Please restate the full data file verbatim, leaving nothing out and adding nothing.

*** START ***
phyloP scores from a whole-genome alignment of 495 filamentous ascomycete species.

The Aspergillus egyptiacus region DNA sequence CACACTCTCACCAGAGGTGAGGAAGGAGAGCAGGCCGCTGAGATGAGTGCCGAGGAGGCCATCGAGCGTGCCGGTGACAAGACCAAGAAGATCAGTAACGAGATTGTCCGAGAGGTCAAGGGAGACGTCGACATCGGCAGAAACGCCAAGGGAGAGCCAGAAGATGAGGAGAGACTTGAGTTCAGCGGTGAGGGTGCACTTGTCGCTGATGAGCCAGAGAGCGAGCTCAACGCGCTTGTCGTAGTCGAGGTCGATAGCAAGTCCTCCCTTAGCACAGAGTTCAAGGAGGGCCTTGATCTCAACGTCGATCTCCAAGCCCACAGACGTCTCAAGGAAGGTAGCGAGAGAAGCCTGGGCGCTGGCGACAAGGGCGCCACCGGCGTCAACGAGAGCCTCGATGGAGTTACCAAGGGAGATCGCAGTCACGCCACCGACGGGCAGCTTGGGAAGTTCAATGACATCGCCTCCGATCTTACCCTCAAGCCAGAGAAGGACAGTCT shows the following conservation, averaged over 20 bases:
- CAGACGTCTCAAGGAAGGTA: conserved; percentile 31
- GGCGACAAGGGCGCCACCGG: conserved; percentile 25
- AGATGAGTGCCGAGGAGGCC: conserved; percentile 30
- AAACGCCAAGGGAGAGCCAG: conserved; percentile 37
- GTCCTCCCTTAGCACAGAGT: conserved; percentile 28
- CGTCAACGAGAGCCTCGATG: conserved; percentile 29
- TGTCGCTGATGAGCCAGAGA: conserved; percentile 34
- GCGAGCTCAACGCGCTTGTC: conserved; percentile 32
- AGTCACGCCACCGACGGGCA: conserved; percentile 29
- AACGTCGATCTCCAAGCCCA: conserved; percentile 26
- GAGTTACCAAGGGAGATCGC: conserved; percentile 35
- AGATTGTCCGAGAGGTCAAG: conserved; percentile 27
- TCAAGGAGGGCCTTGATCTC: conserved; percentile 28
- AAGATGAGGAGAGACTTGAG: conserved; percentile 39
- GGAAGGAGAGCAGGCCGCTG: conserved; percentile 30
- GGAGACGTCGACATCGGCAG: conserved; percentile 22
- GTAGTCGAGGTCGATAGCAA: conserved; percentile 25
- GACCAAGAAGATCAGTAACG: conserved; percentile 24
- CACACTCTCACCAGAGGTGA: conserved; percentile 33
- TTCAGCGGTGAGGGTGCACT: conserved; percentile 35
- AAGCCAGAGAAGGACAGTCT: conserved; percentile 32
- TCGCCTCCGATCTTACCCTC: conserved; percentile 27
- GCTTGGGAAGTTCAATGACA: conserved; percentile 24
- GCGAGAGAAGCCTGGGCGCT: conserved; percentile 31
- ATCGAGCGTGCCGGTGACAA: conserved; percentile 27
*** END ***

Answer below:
phyloP scores from a whole-genome alignment of 495 filamentous ascomycete species.

The Aspergillus egyptiacus region DNA sequence CACACTCTCACCAGAGGTGAGGAAGGAGAGCAGGCCGCTGAGATGAGTGCCGAGGAGGCCATCGAGCGTGCCGGTGACAAGACCAAGAAGATCAGTAACGAGATTGTCCGAGAGGTCAAGGGAGACGTCGACATCGGCAGAAACGCCAAGGGAGAGCCAGAAGATGAGGAGAGACTTGAGTTCAGCGGTGAGGGTGCACTTGTCGCTGATGAGCCAGAGAGCGAGCTCAACGCGCTTGTCGTAGTCGAGGTCGATAGCAAGTCCTCCCTTAGCACAGAGTTCAAGGAGGGCCTTGATCTCAACGTCGATCTCCAAGCCCACAGACGTCTCAAGGAAGGTAGCGAGAGAAGCCTGGGCGCTGGCGACAAGGGCGCCACCGGCGTCAACGAGAGCCTCGATGGAGTTACCAAGGGAGATCGCAGTCACGCCACCGACGGGCAGCTTGGGAAGTTCAATGACATCGCCTCCGATCTTACCCTCAAGCCAGAGAAGGACAGTCT shows the following conservation, averaged over 20 bases:
- CAGACGTCTCAAGGAAGGTA: conserved; percentile 31
- GGCGACAAGGGCGCCACCGG: conserved; percentile 25
- AGATGAGTGCCGAGGAGGCC: conserved; percentile 30
- AAACGCCAAGGGAGAGCCAG: conserved; percentile 37
- GTCCTCCCTTAGCACAGAGT: conserved; percentile 28
- CGTCAACGAGAGCCTCGATG: conserved; percentile 29
- TGTCGCTGATGAGCCAGAGA: conserved; percentile 34
- GCGAGCTCAACGCGCTTGTC: conserved; percentile 32
- AGTCACGCCACCGACGGGCA: conserved; percentile 29
- AACGTCGATCTCCAAGCCCA: conserved; percentile 26
- GAGTTACCAAGGGAGATCGC: conserved; percentile 35
- AGATTGTCCGAGAGGTCAAG: conserved; percentile 27
- TCAAGGAGGGCCTTGATCTC: conserved; percentile 28
- AAGATGAGGAGAGACTTGAG: conserved; percentile 39
- GGAAGGAGAGCAGGCCGCTG: conserved; percentile 30
- GGAGACGTCGACATCGGCAG: conserved; percentile 22
- GTAGTCGAGGTCGATAGCAA: conserved; percentile 25
- GACCAAGAAGATCAGTAACG: conserved; percentile 24
- CACACTCTCACCAGAGGTGA: conserved; percentile 33
- TTCAGCGGTGAGGGTGCACT: conserved; percentile 35
- AAGCCAGAGAAGGACAGTCT: conserved; percentile 32
- TCGCCTCCGATCTTACCCTC: conserved; percentile 27
- GCTTGGGAAGTTCAATGACA: conserved; percentile 24
- GCGAGAGAAGCCTGGGCGCT: conserved; percentile 31
- ATCGAGCGTGCCGGTGACAA: conserved; percentile 27